Tessa and Teresa Velazquez on Building Their Business as a Family

They’re the reason we could keep going.

The Great Ones is a celebration of humans we admire — and an exploration of why they cook, not just how. Tessa Velazquez was 11 when her family started beloved D.C. bakery Baked & Wired from their kitchen. Her mom, Teresa, has been at the helm of all things creative, constantly baking treats inspired by their family recipes. Today, the family continues to run Baked & Wired as well as A Baked Joint and La Betty. We joined Tessa and Teresa in their family home to talk about how family has become the key to their growth.

Teresa Velazquez: I come from a big family. There were six of us kids, and both of my parents worked, so all of us had a role. I gravitated toward cooking. I was the one making dinner for eight, maybe nine depending on what stray ended up in our house at the time. I loved baking and would find old cookbooks to make banana bread, fudge.

Even at that age, it wasn’t like a chore to me. Dinners have always been really special to me, even as a kid. There were six of us kids, and everyone had sports or activities, yet somehow my parents always managed to get us all together to have dinner. I carried that on into my family.
Even at that age, it wasn’t like a chore to me. Dinners have always been really special to me, even as a kid.

Tessa Velazquez: I grew up in the kitchen with my mom. Baked & Wired opened up when I was 11 years old, and it started in our actual kitchen. I was helping out where I could, rolling out cookie-dough balls, adding sprinkles. Like my mom, I had a draw, a natural interest in it and got to learn all of the whys and hows of baking from a young age. I got to see that from the back end, but as I got older I spent a lot of time in the stores.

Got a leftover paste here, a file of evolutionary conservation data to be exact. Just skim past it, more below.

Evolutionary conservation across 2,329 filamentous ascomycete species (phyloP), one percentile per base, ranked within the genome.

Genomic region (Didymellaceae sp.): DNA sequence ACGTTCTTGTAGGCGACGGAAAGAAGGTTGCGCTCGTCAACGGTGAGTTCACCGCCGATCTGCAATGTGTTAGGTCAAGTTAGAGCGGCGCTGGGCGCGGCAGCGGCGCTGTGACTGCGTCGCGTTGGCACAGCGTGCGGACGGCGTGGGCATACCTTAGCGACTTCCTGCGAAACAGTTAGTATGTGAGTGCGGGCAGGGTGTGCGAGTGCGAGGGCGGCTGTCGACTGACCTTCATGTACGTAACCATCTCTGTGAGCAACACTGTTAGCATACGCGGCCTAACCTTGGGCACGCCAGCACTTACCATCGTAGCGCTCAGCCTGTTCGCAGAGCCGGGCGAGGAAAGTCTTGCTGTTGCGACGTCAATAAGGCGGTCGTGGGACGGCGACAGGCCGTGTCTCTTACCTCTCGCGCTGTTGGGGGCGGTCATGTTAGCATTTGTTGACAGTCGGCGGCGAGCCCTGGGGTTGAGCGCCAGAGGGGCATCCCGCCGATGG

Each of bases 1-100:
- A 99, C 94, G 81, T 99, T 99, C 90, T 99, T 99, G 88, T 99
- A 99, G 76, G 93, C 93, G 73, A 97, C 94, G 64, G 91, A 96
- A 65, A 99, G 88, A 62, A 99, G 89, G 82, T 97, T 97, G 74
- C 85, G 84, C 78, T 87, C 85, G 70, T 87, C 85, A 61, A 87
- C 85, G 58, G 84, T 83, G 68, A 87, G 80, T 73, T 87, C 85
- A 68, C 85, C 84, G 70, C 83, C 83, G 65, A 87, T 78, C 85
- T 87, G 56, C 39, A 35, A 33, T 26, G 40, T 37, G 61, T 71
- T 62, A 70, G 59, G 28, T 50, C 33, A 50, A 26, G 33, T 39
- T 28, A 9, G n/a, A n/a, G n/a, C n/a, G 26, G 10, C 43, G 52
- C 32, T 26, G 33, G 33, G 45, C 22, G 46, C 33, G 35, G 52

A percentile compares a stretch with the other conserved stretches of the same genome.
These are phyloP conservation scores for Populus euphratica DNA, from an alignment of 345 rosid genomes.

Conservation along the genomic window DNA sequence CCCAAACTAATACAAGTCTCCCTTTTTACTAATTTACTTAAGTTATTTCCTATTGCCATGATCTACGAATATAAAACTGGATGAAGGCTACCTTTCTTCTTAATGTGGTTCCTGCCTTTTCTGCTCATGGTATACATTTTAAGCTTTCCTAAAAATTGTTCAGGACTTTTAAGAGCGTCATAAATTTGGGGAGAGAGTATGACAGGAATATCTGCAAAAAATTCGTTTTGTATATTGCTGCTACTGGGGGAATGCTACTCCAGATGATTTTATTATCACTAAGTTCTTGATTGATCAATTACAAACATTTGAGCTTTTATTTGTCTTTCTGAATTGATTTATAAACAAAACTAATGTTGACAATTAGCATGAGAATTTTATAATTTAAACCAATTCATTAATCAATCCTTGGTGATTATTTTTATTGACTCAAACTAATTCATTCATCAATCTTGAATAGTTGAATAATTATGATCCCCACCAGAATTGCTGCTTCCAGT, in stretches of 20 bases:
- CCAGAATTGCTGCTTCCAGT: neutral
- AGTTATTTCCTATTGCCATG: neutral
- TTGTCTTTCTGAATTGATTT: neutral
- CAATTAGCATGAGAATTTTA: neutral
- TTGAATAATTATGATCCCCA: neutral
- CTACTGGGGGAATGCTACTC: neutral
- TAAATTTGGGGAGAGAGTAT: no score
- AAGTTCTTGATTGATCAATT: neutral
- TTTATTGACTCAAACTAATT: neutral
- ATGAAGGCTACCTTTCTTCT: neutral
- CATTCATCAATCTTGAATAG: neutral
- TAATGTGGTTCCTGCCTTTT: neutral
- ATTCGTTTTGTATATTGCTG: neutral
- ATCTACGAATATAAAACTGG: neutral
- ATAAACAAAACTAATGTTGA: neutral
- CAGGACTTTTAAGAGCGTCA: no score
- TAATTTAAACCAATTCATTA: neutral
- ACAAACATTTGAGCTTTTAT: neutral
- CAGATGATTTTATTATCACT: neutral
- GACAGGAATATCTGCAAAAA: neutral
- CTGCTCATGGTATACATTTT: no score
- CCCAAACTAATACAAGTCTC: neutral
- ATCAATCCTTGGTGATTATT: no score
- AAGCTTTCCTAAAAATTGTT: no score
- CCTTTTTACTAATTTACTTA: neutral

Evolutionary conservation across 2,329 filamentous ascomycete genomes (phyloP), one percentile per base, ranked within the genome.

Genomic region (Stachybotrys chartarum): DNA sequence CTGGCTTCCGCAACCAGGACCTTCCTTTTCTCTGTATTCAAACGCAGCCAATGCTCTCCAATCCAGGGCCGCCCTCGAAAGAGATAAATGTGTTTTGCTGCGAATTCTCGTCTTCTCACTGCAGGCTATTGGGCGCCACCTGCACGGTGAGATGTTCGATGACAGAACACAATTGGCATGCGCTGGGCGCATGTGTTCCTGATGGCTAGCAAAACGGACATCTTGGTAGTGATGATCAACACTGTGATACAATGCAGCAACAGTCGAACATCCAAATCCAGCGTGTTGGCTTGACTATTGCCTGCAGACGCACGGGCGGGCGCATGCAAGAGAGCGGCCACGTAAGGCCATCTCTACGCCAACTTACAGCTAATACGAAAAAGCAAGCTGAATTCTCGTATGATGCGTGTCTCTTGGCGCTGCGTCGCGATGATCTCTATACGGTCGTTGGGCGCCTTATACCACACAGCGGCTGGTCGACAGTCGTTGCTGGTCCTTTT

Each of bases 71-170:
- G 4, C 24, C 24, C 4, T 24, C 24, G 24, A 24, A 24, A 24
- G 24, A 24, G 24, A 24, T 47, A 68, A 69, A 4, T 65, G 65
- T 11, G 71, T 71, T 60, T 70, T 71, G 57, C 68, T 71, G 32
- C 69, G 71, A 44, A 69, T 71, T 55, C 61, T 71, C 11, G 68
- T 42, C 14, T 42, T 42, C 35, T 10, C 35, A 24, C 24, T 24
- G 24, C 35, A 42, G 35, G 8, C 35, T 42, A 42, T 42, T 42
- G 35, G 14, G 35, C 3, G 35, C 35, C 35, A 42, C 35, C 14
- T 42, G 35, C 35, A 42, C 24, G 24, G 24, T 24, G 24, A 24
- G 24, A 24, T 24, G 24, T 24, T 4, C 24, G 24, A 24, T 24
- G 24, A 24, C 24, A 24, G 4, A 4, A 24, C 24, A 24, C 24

Teresa: I never get tired of being in the kitchen. Sometimes I’m doing R&D all day, and then I come home to my kitchen and I’m up until three in the morning baking. It’s like a drug; I can feel the adrenaline pumping and things in my brain coming together and how flavors will work. To me, it’s a rush of knowing that something in my head will work and then seeing how it works. All of that centralizes around what I'm going to give to people.
I never get tired of being in the kitchen. Sometimes I’m doing R&D all day, and then I come home to my kitchen and I’m up until three in the morning baking.


Tessa: I saw the hustle and bustle behind the scenes and then actually went to the store and saw people enjoy it. I saw their faces light up as they took a bite of that cupcake my mom just made. It’s addictive to get that reward of not just being creative and taking different ingredients to make something beautiful but also seeing that other people can enjoy it so much.
 

I saw their faces light up as they took a bite of that cupcake my mom just made.

Teresa: When we opened Joint, it was just going to be coffee and a toast bar with our homemade bread. Tessa sat me down and was like, “Okay, Mom, let’s just talk about what you make.” All of these recipes started flowing from our family dinners — but on a sandwich. Our homemade meatloaf but on our pain de mie, or prosciutto and scallion cream cheese on a baguette. Then every food I've ever made turned into a sandwich or soup or some form that went on the menu at the Joint. So all of our special foods turned into everyday items.

Tessa: When I come to visit we have brunch: pancakes and eggs. That’s always been a special meal. We love to cook things we don’t have in the store. A lot of what we sell are family recipes, though, so some things like pancakes seem so simple, but that’s what’s special for us.


A lot of what we sell are family recipes, though, so some things like pancakes seem so simple, but that’s what’s special for us.


Teresa: I don’t bake at home because if I bring something home that I’ve baked I’m kind of over it. Right now, I’m so short-staffed, and the demand is so much greater than it’s ever been that my husband and I might not see each other for days. I’ll get up at two or three in the morning, and he’ll get up at five or six and get my coffee ready for me, and a lot of times now he is making dinners for me, which is such a role reversal.

Tessa: I was cooking every day multiple times a day when I moved to New York because I wasn’t in the restaurants or bakeries. I was living alone, working a lot, and I was forced to cook more, which was a fun opener for me to get creative in the kitchen. There are so many specialty food stores here, too, and places to get great ingredients. Even though I’m in New York and there are the best restaurants in the world, I’m having more fun cooking at home.